embed embed2
  • Is 'No' Your Toddler's Favorite Word? How To Get Them To Say 'Yes' More Often

    Knowing the reasons behind his refusal can be the key to turning things around.
    by Kitty Elicay .
Is 'No' Your Toddler's Favorite Word? How To Get Them To Say 'Yes' More Often
  • Parents have been warned of the terrible twos — that period in your child’s life when your sweet little angel becomes moody and defiant. Now their favorite words include, “No!” and “Ayaw!” that you start to wonder whether they are testing your patience on purpose.

    Why toddlers like to say ‘no’

    In most cases, that’s exactly what your toddler is trying to do. “Kids this age are realizing that they can assert themselves, and arguing with you is one way they gain confidence,” shares Dr. John Sargent, a child psychiatrist and professor of psychiatry and behavioral sciences at Baylor College of Medicine, in an article by Parents. It’s also at this age that they start to develop wants — and if they don’t get it, well, that’s why tantrums happen.

    As kids develop, they start testing out their independence. They’re also observing just how independent their parents will allow them to be. Saying “no,” is the easiest way to test mom and dad’s limits and it also helps them learn cause and effect.

    What other parents are reading

    How to get your toddler to say ‘yes’

    As a parent, your job is to take control of the situation in a calm manner to avoid a power struggle with your tot, says Dr. Elizabeth Berger, a child psychiatrist and author of Raising Kids with Character, in a column for Parents.

    Recommended Videos

    Start with understanding your toddler’s emotions and what is driving them to say “no.” “The most important emotional accomplishment of the toddler years is reconciling the urge to become competent and self-reliant with the simultaneous and sometimes contradictory longing for parental love and affection,” Alicia F. Lieberman, author, and vice-chair of the University of California, San Francisco Department of Psychiatry, writes in her book, The Emotional Life of the Toddler.

    “In order to explore and learn, they need reassurance that the parent will be there to keep them safe while they do things on their own,” Lieberman writes.

    What other parents are reading

    Here are some more tips to make your toddler more agreeable:

    Avoid using the phrase, “What do you want to…”

    Whenever you ask your child, “What do you want to eat, what do you want to wear, what do you want to do,” his mind is scrambling to choose from unlimited options. He’ll often choose immediate needs or wants, regardless of external factors.

    Try this instead: instead of asking him what he wants for dinner, tell him he can have fried chicken or soup. During playtime, ask him whether he wants to play with building blocks or go outside. Make sure you’re okay with the options and be specific. If he refuses and suggests another option, be firm and let him know he can only choose from what you told him.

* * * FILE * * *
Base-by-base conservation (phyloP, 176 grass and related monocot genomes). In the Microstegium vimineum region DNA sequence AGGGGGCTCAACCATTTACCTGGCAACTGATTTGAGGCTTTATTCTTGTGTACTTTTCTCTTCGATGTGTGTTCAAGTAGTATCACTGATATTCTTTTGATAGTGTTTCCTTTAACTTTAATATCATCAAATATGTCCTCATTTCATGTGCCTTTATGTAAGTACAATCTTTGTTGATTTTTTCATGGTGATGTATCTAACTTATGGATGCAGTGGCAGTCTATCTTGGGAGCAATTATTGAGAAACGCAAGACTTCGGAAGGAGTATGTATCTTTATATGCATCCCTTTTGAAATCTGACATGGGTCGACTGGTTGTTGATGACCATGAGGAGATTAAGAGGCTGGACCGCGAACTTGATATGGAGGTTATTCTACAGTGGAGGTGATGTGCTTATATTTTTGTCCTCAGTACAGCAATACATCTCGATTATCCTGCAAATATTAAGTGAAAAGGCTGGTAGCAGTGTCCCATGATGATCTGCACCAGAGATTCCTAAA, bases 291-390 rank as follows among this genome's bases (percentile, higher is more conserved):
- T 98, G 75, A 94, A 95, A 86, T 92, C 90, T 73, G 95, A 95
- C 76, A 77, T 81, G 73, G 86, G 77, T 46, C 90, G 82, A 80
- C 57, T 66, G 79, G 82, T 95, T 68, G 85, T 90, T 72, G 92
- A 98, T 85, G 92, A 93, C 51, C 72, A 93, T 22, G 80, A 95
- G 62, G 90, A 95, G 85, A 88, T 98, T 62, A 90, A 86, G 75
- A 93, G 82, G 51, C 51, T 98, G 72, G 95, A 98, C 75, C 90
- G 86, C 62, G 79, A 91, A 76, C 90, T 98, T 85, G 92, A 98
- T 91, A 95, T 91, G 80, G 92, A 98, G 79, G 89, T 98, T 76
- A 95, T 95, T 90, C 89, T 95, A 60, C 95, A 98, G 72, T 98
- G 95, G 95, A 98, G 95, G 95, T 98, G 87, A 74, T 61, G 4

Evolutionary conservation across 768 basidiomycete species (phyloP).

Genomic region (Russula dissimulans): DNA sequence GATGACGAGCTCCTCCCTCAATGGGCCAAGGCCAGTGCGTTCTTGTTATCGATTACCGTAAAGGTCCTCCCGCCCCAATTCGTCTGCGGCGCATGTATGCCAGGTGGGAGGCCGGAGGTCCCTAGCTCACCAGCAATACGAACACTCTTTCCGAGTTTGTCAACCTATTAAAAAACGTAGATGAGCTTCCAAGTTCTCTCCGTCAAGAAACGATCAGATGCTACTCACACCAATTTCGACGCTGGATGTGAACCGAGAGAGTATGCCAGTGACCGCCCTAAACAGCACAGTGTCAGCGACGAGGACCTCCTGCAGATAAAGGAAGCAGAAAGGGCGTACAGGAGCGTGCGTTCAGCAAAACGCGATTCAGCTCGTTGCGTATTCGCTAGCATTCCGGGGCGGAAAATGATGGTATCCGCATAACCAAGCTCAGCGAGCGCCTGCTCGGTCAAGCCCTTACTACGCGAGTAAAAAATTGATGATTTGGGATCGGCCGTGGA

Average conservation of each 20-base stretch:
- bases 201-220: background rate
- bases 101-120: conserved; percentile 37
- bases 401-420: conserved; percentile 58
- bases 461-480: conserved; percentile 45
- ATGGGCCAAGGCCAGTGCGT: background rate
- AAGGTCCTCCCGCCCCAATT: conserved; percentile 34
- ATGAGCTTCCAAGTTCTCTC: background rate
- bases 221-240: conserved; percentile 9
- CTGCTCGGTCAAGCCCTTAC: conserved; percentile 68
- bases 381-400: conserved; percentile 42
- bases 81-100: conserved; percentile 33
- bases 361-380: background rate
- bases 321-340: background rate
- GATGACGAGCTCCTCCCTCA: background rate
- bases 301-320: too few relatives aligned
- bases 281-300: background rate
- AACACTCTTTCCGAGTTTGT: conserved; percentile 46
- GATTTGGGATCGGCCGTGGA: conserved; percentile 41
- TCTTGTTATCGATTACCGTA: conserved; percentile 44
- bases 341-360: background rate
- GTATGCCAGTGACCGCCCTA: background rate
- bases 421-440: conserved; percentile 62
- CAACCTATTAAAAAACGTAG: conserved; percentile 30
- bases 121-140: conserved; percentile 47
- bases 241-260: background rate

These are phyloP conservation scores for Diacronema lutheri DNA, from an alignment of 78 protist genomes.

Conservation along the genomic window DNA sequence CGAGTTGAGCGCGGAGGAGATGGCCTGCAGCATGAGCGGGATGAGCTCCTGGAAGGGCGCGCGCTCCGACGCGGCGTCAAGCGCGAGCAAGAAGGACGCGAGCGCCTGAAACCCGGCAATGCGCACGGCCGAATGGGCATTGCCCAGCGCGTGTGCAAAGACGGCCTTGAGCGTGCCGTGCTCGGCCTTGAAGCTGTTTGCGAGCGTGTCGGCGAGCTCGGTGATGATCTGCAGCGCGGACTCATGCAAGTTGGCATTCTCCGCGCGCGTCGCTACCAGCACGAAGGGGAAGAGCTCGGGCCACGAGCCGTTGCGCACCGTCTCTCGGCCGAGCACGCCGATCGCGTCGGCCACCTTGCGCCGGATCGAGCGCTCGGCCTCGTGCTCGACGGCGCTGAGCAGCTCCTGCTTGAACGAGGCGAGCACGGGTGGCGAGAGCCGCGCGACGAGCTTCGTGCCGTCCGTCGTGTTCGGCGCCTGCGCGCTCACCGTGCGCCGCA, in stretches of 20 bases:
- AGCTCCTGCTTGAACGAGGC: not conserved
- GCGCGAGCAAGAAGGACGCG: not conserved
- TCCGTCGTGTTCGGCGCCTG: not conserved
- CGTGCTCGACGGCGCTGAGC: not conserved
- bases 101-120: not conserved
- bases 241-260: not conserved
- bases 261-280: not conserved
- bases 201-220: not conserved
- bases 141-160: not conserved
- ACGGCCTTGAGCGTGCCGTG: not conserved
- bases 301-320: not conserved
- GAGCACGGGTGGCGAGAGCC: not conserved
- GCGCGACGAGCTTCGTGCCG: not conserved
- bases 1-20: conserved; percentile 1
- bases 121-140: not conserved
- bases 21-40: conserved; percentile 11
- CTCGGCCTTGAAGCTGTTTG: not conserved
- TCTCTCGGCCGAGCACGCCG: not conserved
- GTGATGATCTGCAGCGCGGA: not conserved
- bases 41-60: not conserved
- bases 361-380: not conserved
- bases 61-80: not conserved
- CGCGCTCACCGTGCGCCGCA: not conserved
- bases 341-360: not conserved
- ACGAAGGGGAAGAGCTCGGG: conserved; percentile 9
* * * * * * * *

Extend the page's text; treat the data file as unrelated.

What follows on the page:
“Giving your toddler choices helps satisfy her need to feel in control,” said Angie T. Cranor, Ph.D., an assistant professor of human development and family studies at the University of North Carolina.

    What other parents are reading

    Use verbs, not nouns

    A recent study published in the journal Child Development, suggests that kids will be more inclined to listen when parents use verbs instead of nouns. “Using verbs to talk about actions with children, such as encouraging them to help, read, and paint may help to lead to more resilience following the setbacks that they inevitably experience rather than using nouns to talk about identities — for example asking them to be helpers, readers, or artists,” according to the study.

    It’s also a great way to encourage a growth mindset. Actionable phrases, instead of identity categories, can teach children to view difficulties as opportunities to learn rather than seeing it negatively.

    Toddlers are sometimes in a hurry to be big kids. Giving them responsibilities like chores can make them more agreeable and less likely to say “no.” And don’t forget to praise their efforts — this will motivate them to continue helping out, a win-win situation for everyone!


    Raising toddlers can be a handful, but being patient, understanding, and most importantly, loving, can easily turn those “nos” into “yeses.” Remember: the key is to be a parent still while also respecting your child’s need to test out her newfound independence.

    Does your toddler always throw a tantrum? It may be the result of an empty emotional cup. Click here for ways to fill it.

    What other parents are reading

View More Stories About
Trending in Summit Network
View more articles